[Libre-soc-dev] daily kan-ban update 10nov2020

Luke Kenneth Casson Leighton lkcl at lkcl.net
Fri Nov 13 12:49:03 GMT 2020

On 11/13/20, Jacob Lifshay <programmerjake at gmail.com> wrote:

> So, what approach would you have used? I can't think of a way to do that in
> 250 lines (excluding cheating by having 1500 character lines or similar).


data structures.


the 80 lines of the simulator.h Queue class is entirely replaced by
the use of a 1 line pattern placing list entries into an OrderedDict.

d[simtime] = d.get(simtime, []) + [value]

or drop the concept of event-driven simulator entirely, use in-place
state, and extract the current state to create new columns on each

this by having a list of instructions each with "state".  a forloop on
finding that the instruction is not yet issued appends an empty string
to the output column for that cycle.

a simple string would suffice to indicate the state (having the
advantage that it is self-explanatory and needs less code when adding
to the output table)

knowing that the code is throwaway and not a result-generating
simulator all immediates can be dropped entirely from the code.

also knowing that results are not to be created the only thing that
need be passed down FU pipelines is the output register names.  this
can be done with a dictionary of lists with push and pop.

one/two lines to set them up (right length, all empty), and a
two/three-line forloop to perform pushes (into pipeline) and pop the
results (out of pipeline)

pipesizes = {'LD': 2, 'ADD': 1}
for pname, plen in pipesizes.items():
   pipes[pname] = [None] * plen

res = {}
for pname, plen in pipesizes.items():
   res[pname] = pipes[pname].pop(0)

also knowing that instructions are not result-generating and also to
save code the instructions can be specified in a pre-formatted fashion
that is still clear:

* name outputs inputs
* ['ADD', ('r9',), ('r9', 'r3')]
* ['BR', ('CTR',), ('CTR',)]

no result computation means that an actual regfile is not needed. a
"rename" dictionary can store the last count and a simple function
increment it:

  d[regname] = d.get(regname, 0) + 1
  return "%s.%d" % (regname, d[regname])

(we need not worry about reallocation / reuse of WaW regs after they
drop through the pipelines, hence simply allocating a new one every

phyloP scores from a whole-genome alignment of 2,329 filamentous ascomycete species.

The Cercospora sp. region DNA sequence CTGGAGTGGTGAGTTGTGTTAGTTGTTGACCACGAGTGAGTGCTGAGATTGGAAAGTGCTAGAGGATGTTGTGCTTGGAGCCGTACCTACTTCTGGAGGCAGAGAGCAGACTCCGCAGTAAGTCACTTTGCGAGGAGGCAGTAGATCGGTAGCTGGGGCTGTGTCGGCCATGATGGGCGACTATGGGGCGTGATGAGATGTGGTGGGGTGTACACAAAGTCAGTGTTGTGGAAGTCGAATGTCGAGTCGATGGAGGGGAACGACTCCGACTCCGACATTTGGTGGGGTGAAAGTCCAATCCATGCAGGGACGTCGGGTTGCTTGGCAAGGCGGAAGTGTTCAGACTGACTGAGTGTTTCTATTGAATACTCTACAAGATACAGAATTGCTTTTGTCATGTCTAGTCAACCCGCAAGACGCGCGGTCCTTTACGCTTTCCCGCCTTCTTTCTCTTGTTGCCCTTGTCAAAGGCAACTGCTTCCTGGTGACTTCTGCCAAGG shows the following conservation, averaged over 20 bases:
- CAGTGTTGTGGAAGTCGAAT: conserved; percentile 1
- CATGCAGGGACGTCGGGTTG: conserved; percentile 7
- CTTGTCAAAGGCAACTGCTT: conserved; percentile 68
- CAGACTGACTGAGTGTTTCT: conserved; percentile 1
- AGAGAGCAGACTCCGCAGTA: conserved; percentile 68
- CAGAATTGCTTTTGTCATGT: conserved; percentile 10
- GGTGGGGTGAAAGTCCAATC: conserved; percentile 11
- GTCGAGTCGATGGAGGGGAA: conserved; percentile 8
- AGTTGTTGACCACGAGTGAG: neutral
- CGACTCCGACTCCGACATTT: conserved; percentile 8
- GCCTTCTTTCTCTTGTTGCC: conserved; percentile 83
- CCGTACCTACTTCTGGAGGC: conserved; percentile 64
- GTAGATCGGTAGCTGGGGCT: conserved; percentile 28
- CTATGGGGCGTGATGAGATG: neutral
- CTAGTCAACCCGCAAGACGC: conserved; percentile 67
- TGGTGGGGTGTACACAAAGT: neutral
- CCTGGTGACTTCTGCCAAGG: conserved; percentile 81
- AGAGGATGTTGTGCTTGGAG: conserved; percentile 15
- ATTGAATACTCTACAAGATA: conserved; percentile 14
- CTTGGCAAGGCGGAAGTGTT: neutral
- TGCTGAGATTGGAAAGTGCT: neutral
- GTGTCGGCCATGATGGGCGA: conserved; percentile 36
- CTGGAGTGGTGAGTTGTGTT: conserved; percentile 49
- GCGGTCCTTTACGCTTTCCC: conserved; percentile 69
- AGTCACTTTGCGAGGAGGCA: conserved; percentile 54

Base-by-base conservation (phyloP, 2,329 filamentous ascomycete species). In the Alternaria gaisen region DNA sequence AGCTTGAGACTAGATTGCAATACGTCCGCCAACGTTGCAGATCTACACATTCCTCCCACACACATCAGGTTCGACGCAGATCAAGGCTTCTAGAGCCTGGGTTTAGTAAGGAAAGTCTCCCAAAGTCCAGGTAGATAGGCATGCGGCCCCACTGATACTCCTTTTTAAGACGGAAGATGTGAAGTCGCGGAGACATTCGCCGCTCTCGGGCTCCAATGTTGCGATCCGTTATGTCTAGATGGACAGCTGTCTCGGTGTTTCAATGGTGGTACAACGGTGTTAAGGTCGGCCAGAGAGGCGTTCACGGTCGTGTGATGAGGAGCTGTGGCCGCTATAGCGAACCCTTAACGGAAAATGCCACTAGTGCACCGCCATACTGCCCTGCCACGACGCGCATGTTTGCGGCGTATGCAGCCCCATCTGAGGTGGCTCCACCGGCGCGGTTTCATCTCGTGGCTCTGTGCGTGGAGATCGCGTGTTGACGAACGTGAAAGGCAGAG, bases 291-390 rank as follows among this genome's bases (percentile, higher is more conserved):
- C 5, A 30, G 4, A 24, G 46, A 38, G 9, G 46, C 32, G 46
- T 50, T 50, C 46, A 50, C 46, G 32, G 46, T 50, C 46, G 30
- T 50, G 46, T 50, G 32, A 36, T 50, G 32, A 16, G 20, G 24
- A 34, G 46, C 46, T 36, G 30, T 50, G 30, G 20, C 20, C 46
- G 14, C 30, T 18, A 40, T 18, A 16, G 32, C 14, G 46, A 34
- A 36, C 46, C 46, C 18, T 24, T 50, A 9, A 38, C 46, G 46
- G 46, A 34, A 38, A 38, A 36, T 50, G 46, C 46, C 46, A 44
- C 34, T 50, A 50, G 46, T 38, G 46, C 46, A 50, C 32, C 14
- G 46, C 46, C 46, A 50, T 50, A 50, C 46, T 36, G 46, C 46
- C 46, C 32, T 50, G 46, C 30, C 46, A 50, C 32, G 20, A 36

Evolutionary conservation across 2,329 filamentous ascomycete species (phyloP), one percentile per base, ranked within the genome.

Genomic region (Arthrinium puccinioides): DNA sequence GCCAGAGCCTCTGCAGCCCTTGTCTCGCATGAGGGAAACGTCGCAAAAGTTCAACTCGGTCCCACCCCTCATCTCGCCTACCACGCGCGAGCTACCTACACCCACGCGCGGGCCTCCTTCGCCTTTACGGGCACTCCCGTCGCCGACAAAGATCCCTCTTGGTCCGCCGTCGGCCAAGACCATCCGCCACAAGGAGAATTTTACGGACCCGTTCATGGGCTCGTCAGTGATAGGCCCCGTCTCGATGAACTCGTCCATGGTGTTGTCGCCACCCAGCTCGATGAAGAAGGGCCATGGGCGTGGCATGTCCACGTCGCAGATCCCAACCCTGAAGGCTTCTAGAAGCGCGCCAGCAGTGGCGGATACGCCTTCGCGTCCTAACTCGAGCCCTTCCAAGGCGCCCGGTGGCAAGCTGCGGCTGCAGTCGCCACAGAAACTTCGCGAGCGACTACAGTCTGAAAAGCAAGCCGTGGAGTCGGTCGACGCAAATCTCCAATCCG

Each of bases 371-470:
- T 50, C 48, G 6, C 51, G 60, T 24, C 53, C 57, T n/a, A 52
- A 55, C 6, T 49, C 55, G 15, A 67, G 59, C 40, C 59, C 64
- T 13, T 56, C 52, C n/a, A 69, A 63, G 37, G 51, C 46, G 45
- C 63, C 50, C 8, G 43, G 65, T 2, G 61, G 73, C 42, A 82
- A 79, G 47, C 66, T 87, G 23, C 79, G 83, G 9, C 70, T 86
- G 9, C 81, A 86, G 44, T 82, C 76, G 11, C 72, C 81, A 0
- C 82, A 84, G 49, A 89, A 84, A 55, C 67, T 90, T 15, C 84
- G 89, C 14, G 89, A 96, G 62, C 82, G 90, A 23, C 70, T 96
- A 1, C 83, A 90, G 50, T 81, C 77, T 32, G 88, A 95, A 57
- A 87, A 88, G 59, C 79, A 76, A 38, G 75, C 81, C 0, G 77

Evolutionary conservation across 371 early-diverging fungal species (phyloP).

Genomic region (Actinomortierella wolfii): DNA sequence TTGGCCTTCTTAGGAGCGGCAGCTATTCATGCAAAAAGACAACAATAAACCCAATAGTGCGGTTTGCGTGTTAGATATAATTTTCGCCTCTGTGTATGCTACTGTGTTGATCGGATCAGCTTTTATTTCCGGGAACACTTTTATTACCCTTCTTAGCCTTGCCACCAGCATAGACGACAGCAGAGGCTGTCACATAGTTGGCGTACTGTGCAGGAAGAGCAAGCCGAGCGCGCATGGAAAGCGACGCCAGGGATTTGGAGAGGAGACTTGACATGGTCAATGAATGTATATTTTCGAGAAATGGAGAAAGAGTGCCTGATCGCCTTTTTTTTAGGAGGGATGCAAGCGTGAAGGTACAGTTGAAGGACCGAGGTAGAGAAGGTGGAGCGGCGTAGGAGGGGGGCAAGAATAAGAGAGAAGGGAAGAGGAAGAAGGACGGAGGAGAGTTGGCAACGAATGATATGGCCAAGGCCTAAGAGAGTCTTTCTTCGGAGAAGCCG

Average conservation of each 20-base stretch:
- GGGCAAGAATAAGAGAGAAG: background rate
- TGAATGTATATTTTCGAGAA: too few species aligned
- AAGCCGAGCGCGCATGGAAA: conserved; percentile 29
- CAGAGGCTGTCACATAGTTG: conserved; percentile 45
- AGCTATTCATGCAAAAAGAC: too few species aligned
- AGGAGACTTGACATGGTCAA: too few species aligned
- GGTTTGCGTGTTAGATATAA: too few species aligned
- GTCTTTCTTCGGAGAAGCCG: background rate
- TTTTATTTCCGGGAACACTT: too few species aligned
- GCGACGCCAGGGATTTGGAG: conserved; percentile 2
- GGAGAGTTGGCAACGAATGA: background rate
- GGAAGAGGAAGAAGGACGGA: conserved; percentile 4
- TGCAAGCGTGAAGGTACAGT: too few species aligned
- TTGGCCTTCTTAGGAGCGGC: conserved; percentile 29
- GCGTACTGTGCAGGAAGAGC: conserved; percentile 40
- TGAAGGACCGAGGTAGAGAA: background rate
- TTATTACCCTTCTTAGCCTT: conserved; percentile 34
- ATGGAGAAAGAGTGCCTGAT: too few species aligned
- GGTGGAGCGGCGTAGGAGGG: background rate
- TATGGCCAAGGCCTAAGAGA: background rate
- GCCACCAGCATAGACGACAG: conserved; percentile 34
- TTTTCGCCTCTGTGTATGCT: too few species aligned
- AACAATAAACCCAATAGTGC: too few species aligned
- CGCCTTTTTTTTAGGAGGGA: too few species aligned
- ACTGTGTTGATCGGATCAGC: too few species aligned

time with a 2 line function is perfectly sufficient).

looking up which (renamed) reg to use on RaW hazards is done by lookup
in the rename dict.

a set can be used to store WaR hazards.  (sets are not commonly
understood to even exist in python. most people would use a dict with
empty values).

if it turns out that we do not care where the result comes from when
it pops out the results can be dropped into a set:

res = set()
for pname, plen in pipesizes.items():
   res.add( pipes[pname].pop(0) )

the features of sets (union, difference) would help decide what to do
(with one keyword, not 4-5 lines of forloop)

another set can accumulate the regs needed to be written. a count on
this tells us how many REGFILE WRITEs are needed.

the generation of a line of markdown table is also 1 line (using
join).  two to three lines to create the table heading based on the
number of cycles.

with these ridiculously short patterns taking up no more than around
100 lines, the actual algorithm, the main loop, i would expect to be
no more than 150 lines, for an estimate of around 250.

an observation: not a single mention of a python "class" has been
made.  it is entirely using dictionaries and lists.

the only place where a class might be appropriate is the instruction
"state" and that can be declared "class Instruction: pass" followed by
dropping member variables into it on-demand (no init function)

classes with functions (including init) take up lines of code, and,
more than that, are concepts that take considerable effort to explain
to 15-year-olds (my brother dan is a teacher.  he's found that classes
make the average students heads spin)

this is an extremely effective "pathologically to the point" coding
technique that in no way has any room for "expansion".  no class
overloads are possible because there are no classes and this is
perfectly fine because further expansion and re-use is excluded from
the requirements.

a new algorithm which we want to try out, you literally copy the file
and edit the copy (keeping the old one so it can be run and used for
comparison purposes)

or throw it out and start again.  and this is again perfectly fine
because the code is so ridiculously short.

the technique is called "rapid prototyping" and it is an extremely
valuable skill to acquire.

the reason why there are so many messages is because you were not
responding.  if you had responded and engaged (even to say "i don't
understand" or "i don't agree" or "can you explain" or "i really would
prefer to explore X" all of which are absolutely fine) there would
have been less repetitions and therefore less messages.

the mental context-switching, environment setup time, compile-time of
c++, and the extra verbosity, these are all major hindrances.

an 80 line c++ queue class replaced by a 1 line python pattern using dict.get!

also: again: c++ is not something that average 15-17 year olds can
handle.  my brother can just about get away with helping his 16 year
old daughter to do programming exercises using python.

python is popular and stunningly effective for these types of
throw-away rapid prototyping tasks, because you get more done with
vastly less code *as long as* appropriate shortcut techniques are

i.e. *not* using type-declarations and only using classes if it makes
sense to do so.

remember the example i gave of an employee writing 16,000 lines of MVC
code (django) to replace 450 lines of code i had written to display
CPU usage in a web page.


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